Xu Jinglei plays Sun City


Xu Jinglei in Pilanesburg Game Park

Maya Alexandri is currently traveling as part of actress / director / blogger Xu Jinglei’s entourage in South Africa, and will file reports about the trip for the next week.

Sun City, South Africa’s “Las Vegas,” is an extravagant resort built in the crater of a dead volcano. It’s long been a major draw for white South Africans, for whom Sun City was an escape from apartheid South Africa’s anti-gambling laws. Sun City was in Bophuthatswana, one of the areas designated as a “homeland” for black South Africans, where they had enough of a measure of self-governance to make gambling legal. Post-apartheid, Sun City has become a major draw for Chinese tourists.

Lush with rain forest vegetation, Sun City is more than just a place to gamble. It’s also a place where you can have your room ransacked by a baboon — if you leave your window open. While we were at breakfast, a baboon tore through some of our rooms, leaving in its wake a squashed banana, a partially eaten and subsequently discarded apple, and baboon tracks on the bed linens.

In one room, the baboon helped itself to expensive chocolates from the mini-bar. Since this mini-bar expenditure (along with those of the rest of Xu’s team) was guaranteed by your correspondent’s credit card, this development was unwelcome.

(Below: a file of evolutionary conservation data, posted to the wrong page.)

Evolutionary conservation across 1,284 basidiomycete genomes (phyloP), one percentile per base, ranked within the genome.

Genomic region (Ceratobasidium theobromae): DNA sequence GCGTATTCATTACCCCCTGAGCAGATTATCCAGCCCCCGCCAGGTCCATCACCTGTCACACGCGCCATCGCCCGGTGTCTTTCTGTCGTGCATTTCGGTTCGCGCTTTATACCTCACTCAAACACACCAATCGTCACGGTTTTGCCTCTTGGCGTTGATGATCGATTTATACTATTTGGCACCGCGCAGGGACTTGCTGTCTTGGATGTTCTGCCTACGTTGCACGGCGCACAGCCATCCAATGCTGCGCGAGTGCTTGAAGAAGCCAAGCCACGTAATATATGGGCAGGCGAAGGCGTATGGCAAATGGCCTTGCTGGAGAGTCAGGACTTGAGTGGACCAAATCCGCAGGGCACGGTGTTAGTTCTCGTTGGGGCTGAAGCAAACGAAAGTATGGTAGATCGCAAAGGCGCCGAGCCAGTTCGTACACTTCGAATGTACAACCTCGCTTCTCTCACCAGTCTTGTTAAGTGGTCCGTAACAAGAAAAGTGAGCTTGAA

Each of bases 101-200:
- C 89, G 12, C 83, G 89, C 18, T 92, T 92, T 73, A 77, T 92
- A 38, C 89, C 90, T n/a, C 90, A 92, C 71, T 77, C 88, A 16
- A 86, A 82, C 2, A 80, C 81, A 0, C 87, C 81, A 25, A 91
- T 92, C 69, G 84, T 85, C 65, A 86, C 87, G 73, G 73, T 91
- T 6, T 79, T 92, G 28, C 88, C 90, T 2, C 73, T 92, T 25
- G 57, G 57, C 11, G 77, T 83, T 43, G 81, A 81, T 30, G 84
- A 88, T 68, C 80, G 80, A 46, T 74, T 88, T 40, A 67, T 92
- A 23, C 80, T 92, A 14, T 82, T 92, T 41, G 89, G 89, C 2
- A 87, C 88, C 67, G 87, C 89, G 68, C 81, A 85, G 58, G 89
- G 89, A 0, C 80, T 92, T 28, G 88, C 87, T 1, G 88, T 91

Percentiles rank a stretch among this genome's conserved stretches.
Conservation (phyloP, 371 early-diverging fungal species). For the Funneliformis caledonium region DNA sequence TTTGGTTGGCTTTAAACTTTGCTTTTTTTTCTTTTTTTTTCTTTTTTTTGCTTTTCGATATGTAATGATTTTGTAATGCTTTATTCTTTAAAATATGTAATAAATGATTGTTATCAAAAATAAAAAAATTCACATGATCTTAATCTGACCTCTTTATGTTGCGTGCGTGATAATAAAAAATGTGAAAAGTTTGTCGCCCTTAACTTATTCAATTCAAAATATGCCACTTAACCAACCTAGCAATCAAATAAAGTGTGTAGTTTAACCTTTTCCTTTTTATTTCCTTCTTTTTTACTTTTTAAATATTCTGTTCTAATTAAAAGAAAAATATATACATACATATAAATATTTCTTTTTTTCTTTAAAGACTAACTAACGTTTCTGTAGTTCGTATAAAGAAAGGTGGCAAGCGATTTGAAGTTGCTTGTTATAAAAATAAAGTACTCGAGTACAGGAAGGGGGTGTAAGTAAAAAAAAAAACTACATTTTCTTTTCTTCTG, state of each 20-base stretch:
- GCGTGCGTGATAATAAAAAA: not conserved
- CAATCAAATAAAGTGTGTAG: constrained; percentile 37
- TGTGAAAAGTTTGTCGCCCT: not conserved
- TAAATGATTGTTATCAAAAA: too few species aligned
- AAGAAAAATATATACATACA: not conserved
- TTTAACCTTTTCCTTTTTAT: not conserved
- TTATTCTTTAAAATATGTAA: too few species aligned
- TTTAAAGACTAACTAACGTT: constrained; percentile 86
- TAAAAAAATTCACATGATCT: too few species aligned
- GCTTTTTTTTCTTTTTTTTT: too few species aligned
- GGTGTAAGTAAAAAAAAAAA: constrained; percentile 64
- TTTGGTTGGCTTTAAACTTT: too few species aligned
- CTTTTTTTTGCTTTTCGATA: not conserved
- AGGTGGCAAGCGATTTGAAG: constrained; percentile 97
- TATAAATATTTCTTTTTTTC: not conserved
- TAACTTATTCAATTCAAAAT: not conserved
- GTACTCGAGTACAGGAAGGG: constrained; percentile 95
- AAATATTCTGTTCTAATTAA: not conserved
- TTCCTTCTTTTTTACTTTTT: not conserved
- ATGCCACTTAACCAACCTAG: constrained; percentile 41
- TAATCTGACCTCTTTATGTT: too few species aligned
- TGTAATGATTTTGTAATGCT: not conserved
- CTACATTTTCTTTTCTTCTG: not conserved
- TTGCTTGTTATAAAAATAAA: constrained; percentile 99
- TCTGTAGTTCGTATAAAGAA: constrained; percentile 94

More welcome by far was the team’s subsequent experience with wildlife later in the day, when we went for a game drive through nearby Pilanesburg Game Park. The team enjoyed sightings of jackal, giraffe, rhino, wildebeast, hippopotamus, warthog, wild dog, impala, hartebeast and zebra, as well as a distant view of elephants.

The experience of an undeveloped natural environment made a deep impression. One team member went so far as to say that Pilanesburg had changed his mind. Previously convinced that mankind’s pollution would bring about destruction of the planet, he’d found in his experience of Pilanesburg’s wilderness landscape hope that the planet might survive.

Bumping along the road out of the game park, we passed some baboons relaxing by a lake. While the team had shown appreciation of wilderness untouched by man, team members were apparently less impressed by wild things that touch man (or, at least, man’s living quarters). “Oh baboons, we have those back at the hotel.”

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